5 September 2011
Interest Initiates Learning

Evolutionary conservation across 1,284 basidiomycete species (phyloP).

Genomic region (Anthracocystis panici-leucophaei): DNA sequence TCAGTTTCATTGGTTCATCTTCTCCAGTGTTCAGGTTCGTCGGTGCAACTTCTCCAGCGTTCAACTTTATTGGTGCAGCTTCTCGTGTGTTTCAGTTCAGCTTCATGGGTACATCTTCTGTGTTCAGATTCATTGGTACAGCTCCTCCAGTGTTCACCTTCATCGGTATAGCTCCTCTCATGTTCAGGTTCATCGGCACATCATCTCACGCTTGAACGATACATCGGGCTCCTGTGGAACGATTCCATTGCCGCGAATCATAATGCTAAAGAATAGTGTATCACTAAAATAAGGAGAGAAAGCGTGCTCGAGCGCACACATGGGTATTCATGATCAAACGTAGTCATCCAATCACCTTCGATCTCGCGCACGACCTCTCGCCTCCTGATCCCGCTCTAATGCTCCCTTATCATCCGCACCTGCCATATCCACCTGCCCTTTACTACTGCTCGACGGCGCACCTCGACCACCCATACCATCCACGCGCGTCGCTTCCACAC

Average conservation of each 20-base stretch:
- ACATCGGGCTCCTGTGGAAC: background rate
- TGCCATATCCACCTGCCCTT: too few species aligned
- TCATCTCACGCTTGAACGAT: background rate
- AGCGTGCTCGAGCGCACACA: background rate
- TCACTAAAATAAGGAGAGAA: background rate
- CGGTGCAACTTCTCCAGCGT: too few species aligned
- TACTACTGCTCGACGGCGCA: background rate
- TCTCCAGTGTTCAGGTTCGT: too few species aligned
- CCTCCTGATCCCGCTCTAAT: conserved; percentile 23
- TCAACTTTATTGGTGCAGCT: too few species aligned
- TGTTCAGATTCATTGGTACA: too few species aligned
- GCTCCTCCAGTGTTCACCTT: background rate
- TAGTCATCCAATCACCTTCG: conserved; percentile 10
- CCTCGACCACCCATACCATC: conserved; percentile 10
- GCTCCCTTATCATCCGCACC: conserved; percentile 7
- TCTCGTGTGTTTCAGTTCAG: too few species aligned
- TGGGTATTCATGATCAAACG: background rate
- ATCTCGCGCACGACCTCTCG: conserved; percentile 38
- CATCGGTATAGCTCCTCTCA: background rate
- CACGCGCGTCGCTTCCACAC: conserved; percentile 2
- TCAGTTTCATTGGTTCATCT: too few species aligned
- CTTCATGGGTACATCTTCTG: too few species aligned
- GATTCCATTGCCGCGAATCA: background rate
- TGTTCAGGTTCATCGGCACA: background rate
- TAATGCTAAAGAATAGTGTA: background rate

In Gerald Graff’s essay, Hidden Intellectualism, one is exposed to the author’s view of different means of intellectualism. Graff gives the reader an uncommon perception of what it means to be an intellectual. He expresses his views by stating that a person can be an intellectual in fields that have nothing to do with academia, such as street smarts or particular interests. He also states that if you incorporate these particular interests in the classroom, students deemed as unintellectual would be more likely to grasp the taught materials. These students could then perform to their true potential. To begin with, Graff uses many forms of logic to persuade the reader into his point of view. By employing logos into his writing he states logical arguments of how many students are street smart or interested in other things. Graff guides the reader into the realization that if a student is interested in a subject, it is only logical that when the subject is incorporated into the learning material then the student will comprehend the concept more easily. Graff states that “they would be more prone to take on intellectual identities if we encourage them to do so at first on subjects that interest them rather then ones that interest us” (Graff 199). Next, Graff uses his personal experiences to help the reader connect with his ideas through pathos. He tells us how, as a young man, he did not consider himself an intellectual and was not interested in scholarly matters. “I offer my own adolescent experience as a case in point. Until I entered college, I hated books and cared only for sports.” (Graff 199) He later reflects his newfound thoughts on intellectualism as he states, “I have recently come to think, however, that my preference for sports over schoolwork was not anti-intellectualism so much as intellectualism by other means.” (Graff 200) He then allows the reader to...
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